The Turkish Journal of Pediatrics 2013 , Vol 55 , Num 2
Mild Hemolytic Anemia, Progressive Neuromotor Retardation and Fatal Outcome: A Disorder of Glycolysis, Triose- Phosphate Isomerase Deficiency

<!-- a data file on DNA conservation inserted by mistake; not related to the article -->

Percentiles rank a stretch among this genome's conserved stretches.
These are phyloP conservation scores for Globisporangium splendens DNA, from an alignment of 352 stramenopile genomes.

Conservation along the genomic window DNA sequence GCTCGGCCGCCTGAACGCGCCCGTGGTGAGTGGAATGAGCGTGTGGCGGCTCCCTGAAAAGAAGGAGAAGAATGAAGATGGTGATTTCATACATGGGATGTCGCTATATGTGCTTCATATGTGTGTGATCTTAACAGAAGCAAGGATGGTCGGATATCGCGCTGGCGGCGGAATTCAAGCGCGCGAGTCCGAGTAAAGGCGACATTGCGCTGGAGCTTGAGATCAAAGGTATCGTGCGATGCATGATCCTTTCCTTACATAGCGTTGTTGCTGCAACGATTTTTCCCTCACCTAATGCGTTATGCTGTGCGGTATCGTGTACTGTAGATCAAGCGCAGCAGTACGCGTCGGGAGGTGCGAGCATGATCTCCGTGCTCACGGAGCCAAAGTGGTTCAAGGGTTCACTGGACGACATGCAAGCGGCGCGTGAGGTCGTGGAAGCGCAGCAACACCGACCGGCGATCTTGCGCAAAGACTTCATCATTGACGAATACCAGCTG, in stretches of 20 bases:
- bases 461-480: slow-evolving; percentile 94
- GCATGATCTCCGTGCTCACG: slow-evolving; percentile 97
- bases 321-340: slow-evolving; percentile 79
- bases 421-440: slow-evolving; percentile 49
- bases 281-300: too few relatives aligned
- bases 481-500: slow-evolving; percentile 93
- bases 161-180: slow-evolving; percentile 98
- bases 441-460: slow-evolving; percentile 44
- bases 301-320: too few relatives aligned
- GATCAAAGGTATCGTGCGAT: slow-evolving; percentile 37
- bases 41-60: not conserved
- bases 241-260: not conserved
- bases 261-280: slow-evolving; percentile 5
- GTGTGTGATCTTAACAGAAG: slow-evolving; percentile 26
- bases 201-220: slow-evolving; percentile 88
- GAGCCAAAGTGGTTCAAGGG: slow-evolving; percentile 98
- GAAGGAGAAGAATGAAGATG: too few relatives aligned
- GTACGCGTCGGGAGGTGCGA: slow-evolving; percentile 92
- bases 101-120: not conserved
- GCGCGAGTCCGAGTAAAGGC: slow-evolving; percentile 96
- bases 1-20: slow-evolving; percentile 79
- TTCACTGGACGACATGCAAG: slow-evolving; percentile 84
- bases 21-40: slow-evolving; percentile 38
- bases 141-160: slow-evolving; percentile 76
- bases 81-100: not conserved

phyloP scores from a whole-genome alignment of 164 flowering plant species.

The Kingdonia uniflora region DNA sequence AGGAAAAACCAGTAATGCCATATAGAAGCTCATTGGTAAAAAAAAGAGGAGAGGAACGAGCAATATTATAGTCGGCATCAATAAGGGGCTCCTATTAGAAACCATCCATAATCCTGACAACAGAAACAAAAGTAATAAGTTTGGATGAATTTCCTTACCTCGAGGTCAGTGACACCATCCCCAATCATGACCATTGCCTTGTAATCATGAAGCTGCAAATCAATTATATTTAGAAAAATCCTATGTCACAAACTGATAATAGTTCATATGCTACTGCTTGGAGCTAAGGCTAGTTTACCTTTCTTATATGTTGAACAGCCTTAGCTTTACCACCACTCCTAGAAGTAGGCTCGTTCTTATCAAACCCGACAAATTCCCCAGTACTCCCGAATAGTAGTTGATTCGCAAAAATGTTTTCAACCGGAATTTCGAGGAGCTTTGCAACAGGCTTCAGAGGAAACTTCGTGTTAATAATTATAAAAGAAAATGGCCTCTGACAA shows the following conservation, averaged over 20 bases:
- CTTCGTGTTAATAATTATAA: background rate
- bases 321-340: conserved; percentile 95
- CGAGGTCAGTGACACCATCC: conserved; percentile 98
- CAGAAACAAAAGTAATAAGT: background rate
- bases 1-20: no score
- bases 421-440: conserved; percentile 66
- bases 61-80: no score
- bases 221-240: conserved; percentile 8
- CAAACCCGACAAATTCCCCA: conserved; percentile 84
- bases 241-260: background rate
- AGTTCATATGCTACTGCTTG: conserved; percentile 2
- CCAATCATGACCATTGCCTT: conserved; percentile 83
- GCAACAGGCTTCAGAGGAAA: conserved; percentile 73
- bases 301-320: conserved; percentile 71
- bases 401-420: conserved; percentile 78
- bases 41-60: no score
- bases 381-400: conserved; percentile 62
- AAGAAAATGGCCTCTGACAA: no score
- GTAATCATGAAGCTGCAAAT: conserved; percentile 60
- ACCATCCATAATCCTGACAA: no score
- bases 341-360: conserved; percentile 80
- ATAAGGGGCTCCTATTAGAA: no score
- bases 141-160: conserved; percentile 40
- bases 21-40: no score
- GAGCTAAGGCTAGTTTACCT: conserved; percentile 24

Divisions of 1Pediatric Hematology, and 5Pediatric Neurology, 4Department of Pediatrics, Kocaeli University Faculty of Medicine, Kocaeli, Turkey, and 2Department of Clinical Chemistry, VU University Medical Center, The Netherlands, and 3Department of Biochemistry and Cambridge Systems Biology Center, University of Cambridge, United Kingdom. E-mail: nazan_sarper@hotmail.com A two-month-old male infant presented with jaundice, pallor, and hepatomegaly. The first child of non-consanguineous parents had also suffered from hemolytic anemia and neuromotor retardation and died at the age of 21 months. The patient required phototherapy and transfusion in the newborn period but hemolysis was mild thereafter. The patient had neuromotor retardation, and at the age of 14 months, ventilatory support was necessary, and the patient lived until 17 months. Triose-phosphate isomerase (TPI) deficiency, which is a rare autosomal recessive multisystem disorder of glycolysis, was detected. There was homozygous missense mutation in the TPI1 gene (p.Glu105Asp). This is the most common mutation with a severe phenotype that requires ventilator support in the second year of life. In patients with hemolysis and neuromotor retardation, TPI deficiency must be considered. There is no specific treatment, but detection of the index case may provide the opportunity for genetic counseling and prenatal diagnosis. Keywords : triose-phosphate isomerase deficiency, hemolytic anemia, neuromotor retardation.
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